Reviewer: Tracey Lowe
The Public Reviews Rating:
Despite being a comedian for over a decade, most people in the UK hadn’t heard of Doug Stanhope until he appeared as a regular contributor on Charlie Brooker’s Newswipe. With his opening gambit, “I’m Doug Stanhope, and that’s why I drink”, it was clear we weren’t dealing with another Michael McIntyre. His dark style is evidently successful, as he is currently in the middle of a massive UK tour, and has comfortably filled the biggest theatre in the Lowry complex.
Supporting Stanhope is close friend Henry Philips, who is not only hilarious but a very impressive guitar player. He has some great songs about heartbreak, but the highlight of his set was a number reminding people to not pick on nerds in high school, as they may know how to make explosives. If you are fan of musical comedians, I urge you to check him out.
On Stanhope’s previous visit to Manchester, his style could be described as shambolic. He rocked up on stage in jeans, drunk but very articulate, and at one point passed a bottle of Jagermeister around the audience. On this tour he visually makes more effort, wearing a suit, but his comic style is still very off-the-cuff. He has a couple of bits that can be described as routines; there is a particularly hilarious section regarding his desire for NFL players, which is definitely not for the faint-hearted.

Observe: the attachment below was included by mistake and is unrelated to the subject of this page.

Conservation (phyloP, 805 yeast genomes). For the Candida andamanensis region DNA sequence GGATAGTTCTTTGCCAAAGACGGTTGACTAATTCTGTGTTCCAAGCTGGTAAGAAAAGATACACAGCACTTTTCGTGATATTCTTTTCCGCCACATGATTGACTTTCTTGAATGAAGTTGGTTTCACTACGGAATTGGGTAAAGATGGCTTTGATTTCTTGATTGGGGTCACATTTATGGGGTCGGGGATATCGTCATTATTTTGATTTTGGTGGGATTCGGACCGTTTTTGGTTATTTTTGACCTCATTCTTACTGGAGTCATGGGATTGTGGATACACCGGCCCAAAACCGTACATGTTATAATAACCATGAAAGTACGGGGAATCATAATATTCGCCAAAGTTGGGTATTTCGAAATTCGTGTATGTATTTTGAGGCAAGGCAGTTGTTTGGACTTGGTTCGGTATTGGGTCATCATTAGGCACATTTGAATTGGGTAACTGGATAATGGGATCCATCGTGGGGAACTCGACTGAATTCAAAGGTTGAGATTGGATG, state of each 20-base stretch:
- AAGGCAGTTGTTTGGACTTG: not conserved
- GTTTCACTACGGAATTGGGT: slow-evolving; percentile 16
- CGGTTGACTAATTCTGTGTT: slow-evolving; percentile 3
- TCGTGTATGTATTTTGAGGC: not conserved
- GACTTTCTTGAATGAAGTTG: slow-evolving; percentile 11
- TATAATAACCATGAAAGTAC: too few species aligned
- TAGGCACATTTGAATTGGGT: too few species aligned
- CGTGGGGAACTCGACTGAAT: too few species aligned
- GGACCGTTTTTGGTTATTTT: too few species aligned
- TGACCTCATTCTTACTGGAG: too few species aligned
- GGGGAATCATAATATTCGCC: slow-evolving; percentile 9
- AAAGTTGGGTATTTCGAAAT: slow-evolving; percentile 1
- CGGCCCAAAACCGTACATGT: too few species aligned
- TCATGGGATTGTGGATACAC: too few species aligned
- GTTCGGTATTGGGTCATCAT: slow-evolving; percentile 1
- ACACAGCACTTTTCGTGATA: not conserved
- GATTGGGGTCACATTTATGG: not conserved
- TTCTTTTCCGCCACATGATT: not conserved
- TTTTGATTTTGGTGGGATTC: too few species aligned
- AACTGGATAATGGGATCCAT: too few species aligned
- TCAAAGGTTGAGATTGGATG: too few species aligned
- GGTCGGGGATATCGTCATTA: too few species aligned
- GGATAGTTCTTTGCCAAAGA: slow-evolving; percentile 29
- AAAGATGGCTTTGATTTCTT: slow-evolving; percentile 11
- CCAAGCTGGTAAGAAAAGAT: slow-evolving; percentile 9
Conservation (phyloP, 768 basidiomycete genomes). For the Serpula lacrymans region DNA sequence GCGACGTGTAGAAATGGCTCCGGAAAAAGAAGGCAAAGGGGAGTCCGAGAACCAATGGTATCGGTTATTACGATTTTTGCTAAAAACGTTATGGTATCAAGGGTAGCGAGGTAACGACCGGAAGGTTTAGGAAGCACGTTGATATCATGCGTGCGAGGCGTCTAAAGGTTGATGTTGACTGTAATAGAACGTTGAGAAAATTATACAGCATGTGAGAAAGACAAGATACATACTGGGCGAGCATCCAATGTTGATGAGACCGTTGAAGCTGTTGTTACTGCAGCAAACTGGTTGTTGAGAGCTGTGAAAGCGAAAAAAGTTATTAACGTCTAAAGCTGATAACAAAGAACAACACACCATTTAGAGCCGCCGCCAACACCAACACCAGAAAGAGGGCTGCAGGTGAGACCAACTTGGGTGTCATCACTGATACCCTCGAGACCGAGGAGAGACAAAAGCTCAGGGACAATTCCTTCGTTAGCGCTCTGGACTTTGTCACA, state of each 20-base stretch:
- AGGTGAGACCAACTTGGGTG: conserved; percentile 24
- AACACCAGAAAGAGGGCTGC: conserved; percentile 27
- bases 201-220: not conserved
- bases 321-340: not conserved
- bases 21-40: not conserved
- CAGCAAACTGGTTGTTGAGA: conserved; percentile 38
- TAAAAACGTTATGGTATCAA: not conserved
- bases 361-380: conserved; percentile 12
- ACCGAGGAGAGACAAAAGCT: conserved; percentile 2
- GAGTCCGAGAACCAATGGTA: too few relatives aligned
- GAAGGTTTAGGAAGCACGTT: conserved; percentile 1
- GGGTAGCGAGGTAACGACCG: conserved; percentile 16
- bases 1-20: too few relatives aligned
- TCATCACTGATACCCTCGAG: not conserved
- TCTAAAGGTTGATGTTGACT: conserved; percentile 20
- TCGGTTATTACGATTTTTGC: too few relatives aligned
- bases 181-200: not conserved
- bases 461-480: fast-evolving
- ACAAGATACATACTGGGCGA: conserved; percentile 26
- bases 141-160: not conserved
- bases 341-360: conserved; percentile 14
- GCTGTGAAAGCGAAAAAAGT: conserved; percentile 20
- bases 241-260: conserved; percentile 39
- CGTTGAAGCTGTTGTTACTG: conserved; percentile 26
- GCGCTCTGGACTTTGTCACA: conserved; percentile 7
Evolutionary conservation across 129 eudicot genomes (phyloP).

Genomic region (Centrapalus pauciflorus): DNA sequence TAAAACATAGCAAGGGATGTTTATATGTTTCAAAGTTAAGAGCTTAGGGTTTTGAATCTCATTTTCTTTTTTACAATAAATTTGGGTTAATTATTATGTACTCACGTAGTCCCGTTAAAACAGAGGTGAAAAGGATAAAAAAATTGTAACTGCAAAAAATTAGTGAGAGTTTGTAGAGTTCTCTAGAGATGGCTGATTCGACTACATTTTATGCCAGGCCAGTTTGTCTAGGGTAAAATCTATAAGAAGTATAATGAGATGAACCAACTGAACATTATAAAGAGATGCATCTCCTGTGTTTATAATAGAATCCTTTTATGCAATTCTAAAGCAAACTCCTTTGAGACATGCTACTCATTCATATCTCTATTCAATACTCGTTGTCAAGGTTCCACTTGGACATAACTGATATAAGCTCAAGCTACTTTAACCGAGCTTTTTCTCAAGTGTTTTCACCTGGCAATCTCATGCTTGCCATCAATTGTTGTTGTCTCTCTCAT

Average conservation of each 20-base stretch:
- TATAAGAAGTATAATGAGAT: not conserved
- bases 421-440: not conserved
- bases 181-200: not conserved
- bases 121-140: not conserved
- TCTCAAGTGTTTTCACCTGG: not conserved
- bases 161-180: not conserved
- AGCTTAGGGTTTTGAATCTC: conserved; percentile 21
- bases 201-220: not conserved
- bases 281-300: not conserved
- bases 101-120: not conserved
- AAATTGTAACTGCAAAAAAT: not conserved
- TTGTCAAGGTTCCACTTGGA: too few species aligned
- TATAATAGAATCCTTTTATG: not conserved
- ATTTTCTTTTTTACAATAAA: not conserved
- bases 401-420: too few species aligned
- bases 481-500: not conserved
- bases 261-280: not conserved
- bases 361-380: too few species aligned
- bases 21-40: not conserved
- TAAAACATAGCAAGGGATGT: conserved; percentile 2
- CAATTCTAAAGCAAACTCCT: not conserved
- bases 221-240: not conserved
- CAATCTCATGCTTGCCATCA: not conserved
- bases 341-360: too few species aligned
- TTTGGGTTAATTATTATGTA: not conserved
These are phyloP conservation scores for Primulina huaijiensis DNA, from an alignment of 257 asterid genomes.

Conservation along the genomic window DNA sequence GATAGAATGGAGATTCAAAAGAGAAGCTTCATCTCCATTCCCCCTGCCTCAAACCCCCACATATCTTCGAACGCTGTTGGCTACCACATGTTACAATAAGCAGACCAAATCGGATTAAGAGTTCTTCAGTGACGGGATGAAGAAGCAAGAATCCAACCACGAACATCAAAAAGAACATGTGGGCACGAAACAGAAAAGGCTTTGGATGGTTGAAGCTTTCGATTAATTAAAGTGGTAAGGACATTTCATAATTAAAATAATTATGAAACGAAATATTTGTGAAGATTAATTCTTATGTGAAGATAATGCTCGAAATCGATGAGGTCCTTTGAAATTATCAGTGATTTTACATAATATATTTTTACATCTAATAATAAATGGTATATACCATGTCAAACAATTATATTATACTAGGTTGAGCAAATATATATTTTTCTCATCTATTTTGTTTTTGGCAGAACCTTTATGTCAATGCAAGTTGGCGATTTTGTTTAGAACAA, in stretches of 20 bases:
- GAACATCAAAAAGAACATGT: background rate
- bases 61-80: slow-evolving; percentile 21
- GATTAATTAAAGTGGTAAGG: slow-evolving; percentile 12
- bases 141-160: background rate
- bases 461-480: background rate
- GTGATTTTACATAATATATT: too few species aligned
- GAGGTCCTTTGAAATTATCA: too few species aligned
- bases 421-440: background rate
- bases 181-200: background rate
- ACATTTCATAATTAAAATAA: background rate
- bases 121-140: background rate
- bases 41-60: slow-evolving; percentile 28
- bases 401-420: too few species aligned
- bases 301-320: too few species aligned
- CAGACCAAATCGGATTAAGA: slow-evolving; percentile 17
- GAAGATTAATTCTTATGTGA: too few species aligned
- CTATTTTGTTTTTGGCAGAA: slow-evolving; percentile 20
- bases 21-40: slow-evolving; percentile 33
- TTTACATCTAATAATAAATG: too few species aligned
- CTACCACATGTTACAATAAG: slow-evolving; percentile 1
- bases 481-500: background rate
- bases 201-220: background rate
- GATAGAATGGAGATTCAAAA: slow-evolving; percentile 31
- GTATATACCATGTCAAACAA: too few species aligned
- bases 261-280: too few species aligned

Before Stanhope even appears on stage tonight, his presence has already been felt in the media. Earlier in the week he had to taken to Twitter to respond to a particularly enraging article in the Daily Telegraph, where journalist Allison Pearson had made some ill-advised comments regarding a paralysed gentlemen who wanted to die by assisted suicide. Stanhope was understandably outraged, and he spends a good twenty minutes discussing the incident, with the adoring audience lapping it up.
Assisted suicide is a subject close to Stanhope’s heart, as he explains that his mother got so ill that she took her own life. It is extremely dark territory, one which very few, if any other, comedians would touch. However, he still manages to derive humour from it. The section is oddly touching but I did feel a little uncomfortable laughing at such a tragic situation.
Stanhope ends the evening by bringing Henry Philips on stage to do an old routine about a girl called Bobbie Barnett, one of Stanhope’s more popular routines. Again, it’s touching, and Philip’s instrumental accompaniment is absolutely spot-on. As visceral and cutting as Stanhope can be, he is capable of great tenderness, something that his uninformed critics should be aware of.
Reviewed on 18th March 2012
Doug Stanhope – The Lowry, Salford,